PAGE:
In recent years, largely in part to advances in technology, the Internet, and security when connecting online, people are starting to request to have access to their mental health professionals via teletherapy either through Skype, other live services, or over the telephone with video enabled through their computer.
For psychiatrists, psychologists, and therapists, the problem with honoring teletherapy requests is whether insurance companies will reimburse the costs of sessions. Unfortunately, there are still many insurance providers who could potentially deny claims submitted for teletherapy services.
In some cases, the individual has to submit their own claims and pay for the services out of their own pocket. Further complicating the matter are the recent changes in CPT billing codes and how to correctly submit claims to those insurance providers that reimburse for teletherapy sessions. Even still, the benefits of teletherapy for people who live in areas where there are shortages of qualified mental health practices opens up opportunities to get the help they need.
Many states’ governments are also starting to realize the benefits teletherapy can provide people. Currently there are sixteen states where insurance companies are required to cover teletherapy sessions. The number of states adapting and updating their state-mandated insurance coverage for this service is expected to continue to increase in the future.
In cases where insurance companies will not cover the costs of teletherapy for some people, they might be willing to pay for sessions themselves. The costs for sessions conducted in this manner offer the same benefits of face-to-face sessions, along with:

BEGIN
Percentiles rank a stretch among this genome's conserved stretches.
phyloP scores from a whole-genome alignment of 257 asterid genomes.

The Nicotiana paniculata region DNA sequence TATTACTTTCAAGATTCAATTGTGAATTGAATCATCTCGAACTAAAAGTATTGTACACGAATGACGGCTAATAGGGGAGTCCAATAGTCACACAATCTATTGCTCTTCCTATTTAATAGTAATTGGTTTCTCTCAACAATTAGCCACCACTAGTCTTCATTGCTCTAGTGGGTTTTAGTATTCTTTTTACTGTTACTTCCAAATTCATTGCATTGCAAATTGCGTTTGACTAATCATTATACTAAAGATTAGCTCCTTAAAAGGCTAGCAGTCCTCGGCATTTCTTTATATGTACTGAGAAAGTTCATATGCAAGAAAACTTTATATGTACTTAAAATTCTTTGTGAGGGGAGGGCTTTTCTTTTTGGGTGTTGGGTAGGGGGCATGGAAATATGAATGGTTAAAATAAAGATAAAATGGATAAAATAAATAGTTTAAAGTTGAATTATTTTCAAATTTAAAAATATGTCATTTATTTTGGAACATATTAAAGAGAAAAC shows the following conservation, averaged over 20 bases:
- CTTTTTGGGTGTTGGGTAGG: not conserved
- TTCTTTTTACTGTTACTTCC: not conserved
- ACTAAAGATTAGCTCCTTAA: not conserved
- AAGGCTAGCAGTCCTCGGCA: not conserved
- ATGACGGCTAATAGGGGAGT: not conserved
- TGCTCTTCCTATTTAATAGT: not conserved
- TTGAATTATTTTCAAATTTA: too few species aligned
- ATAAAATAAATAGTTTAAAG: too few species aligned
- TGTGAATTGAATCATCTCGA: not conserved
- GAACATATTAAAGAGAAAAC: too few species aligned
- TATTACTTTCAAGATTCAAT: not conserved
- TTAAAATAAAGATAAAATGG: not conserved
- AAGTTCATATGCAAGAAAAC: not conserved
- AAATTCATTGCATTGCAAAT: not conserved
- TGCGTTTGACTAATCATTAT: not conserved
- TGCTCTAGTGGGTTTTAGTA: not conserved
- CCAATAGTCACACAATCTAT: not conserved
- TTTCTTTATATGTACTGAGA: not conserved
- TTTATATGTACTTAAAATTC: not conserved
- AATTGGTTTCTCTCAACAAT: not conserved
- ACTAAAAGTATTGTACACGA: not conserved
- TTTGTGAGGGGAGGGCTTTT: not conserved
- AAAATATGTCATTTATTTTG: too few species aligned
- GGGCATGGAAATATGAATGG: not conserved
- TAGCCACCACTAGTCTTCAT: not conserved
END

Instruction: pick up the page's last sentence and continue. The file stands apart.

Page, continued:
Before you start conducting and implementing teletherapy services at your practice, there are several things you need to do to protect your patients and you. First, check with the insurance companies you have contracts with to see if they provide reimbursements for this type of treatment.
Next, confirm with your mental health billing service what billing codes they would need to use, and the current rates you would be paid. In addition, take the time to verify teletherapy sessions are compliant with HIPAA (Health Insurance Portability and Accountability Act) and other federal laws. The last thing you want to experience is being investigated and fined for HIPAA violations which could range from $100 to as much as $1.5 million.
Currently, there are more than fifty different teleconferencing and video services that are HIPAA-compliant. Before launching teletherapy services, take the time to confirm your preferred video service is HIPPA-compliant, which is often a great selling point for people who might be interested in conducting sessions via videoconferencing over the Internet.
For assistance with filing claims, claims processing, resolving rejections, collections, and more, contact the experts at Psychiatric Billing Associates by phoning 800-650-6334, extension 947, today.
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